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Chelsea can be ‘as close to perfection as possible’, if they become ruthless

Cesc Fabregas believes this Chelsea team could go on to be very special indeed

Chelsea v Sunderland - Premier League Photo by Mike Hewitt/Getty Images

Cesc Fabregas has had plenty of time to observe from the sidelines having missed the majority of the season so far with a knee injury he picked up in the final days of preseason, and he’s liking very much what he’s seeing from Maurizio Sarri’s Chelsea.

“My type of football has always been to play with the ball, to have the ball, to create chances, have a forward mentality. Having movement with or without the ball.”

Considering that Fabregas had found success at Chelsea in the previous four seasons despite playing under more pragmatic managers like Jose Mourinho and Antonio Conte, it must’ve been especially frustrating to miss out on Sarri-ball for the first six weeks of the season.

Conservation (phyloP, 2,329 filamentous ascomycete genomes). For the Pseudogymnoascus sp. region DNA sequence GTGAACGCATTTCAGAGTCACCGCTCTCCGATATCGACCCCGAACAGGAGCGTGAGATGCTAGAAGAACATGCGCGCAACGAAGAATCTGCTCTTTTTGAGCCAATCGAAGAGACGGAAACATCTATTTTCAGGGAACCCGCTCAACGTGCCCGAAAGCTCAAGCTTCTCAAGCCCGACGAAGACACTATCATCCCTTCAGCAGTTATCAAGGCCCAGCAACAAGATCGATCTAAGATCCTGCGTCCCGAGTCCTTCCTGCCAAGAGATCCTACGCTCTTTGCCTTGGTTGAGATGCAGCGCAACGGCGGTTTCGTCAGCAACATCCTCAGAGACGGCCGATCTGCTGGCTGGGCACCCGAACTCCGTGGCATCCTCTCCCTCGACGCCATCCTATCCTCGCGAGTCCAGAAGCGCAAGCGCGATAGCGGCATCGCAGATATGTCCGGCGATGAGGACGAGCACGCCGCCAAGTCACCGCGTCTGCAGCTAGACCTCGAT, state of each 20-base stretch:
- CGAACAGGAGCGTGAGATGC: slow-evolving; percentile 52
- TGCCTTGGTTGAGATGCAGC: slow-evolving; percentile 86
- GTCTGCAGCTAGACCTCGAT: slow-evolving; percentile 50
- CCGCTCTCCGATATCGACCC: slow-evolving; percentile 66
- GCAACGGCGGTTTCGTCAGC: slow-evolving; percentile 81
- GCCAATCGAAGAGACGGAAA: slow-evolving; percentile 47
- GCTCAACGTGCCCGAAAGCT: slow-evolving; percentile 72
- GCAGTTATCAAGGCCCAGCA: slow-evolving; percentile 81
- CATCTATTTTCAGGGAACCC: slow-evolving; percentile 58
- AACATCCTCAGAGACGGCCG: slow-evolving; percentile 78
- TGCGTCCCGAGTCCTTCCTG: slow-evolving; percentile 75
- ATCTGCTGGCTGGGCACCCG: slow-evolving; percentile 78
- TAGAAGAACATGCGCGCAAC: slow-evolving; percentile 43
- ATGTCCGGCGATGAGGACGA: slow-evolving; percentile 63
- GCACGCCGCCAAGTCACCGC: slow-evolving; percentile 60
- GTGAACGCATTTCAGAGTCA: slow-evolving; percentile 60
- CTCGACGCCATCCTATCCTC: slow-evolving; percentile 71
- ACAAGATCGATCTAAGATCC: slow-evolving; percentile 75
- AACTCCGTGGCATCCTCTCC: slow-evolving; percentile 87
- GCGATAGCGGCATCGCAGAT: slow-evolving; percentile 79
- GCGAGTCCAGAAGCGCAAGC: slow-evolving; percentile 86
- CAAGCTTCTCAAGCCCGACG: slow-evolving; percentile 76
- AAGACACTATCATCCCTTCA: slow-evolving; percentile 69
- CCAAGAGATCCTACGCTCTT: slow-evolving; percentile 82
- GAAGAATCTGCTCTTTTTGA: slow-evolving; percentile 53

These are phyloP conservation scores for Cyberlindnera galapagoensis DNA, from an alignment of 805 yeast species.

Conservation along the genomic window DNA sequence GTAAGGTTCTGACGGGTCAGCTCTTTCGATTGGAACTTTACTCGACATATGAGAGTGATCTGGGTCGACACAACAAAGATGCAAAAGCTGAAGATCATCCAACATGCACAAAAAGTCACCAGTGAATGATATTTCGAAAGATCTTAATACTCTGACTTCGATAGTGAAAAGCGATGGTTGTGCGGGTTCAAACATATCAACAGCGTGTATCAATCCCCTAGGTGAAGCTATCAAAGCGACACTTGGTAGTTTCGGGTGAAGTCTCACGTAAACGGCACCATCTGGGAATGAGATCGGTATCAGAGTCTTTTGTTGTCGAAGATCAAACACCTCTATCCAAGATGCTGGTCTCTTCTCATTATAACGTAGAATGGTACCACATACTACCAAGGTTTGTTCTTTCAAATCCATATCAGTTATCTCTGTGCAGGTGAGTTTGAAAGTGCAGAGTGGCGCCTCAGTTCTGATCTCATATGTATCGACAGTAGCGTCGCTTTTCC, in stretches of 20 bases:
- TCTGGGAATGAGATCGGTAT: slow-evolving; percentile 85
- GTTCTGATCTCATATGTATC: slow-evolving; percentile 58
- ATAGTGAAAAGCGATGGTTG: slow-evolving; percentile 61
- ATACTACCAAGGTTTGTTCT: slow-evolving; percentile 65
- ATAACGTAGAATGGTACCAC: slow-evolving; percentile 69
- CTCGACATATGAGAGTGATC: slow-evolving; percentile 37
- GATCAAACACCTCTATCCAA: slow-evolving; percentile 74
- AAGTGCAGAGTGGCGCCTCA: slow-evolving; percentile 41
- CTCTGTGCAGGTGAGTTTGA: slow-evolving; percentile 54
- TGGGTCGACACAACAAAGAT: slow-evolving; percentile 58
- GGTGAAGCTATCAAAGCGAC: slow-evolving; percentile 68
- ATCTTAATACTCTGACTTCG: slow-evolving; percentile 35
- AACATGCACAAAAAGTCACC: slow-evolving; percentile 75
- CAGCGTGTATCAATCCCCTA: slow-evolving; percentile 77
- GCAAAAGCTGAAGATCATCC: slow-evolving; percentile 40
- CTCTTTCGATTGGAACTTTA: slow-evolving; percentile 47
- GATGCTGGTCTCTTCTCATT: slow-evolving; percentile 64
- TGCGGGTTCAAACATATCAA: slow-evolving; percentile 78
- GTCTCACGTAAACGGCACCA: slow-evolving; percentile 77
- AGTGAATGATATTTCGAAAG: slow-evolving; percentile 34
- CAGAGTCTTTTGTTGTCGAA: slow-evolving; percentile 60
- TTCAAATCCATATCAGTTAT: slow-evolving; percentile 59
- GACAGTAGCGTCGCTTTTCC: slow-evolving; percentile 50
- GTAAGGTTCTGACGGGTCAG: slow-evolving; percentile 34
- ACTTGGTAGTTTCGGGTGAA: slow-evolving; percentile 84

While initially described as a non-serious “near-knee” concern, the injury still kept the midfielder out for all of August and most of September as well. In that time, other players established themselves in the lineup and formed strong (and winning!) partnerships on the pitch. Fabregas is still looking for his first Premier League minutes of the season in fact, making just four appearances altogether in the Europa League, League, Cup, and Community Shield.

But he’s back healthy now and if there is one thing we’ve learned about Cesc over the past few years, it’s to never count him out. It’s the same ruthless drive for success that he wants the rest of Chelsea to exhibit on the pitch as well.

“Sometimes you need to take risks, to be ruthless. You have to fight for your team-mates and for the club.”

“I believe a lot in this team. As long as we are winning, the confidence of the team will be higher and higher. It’s impossible to be perfect but be as close to perfection as possible.”

-Cesc Fabregas; source: ChelseaTV via OneFootball

Certainly some bold words from one of the most experienced members of the squad, but we’ve seen first-hand just how big of a role confidence can play in the title wins of 2014-15 and 2016-17, and the collapses of 2015-16 and 2017-18. Could that alternating pattern hold true? If we listen to Fabregas, it just might, starting with the chance to make a statement on Saturday.

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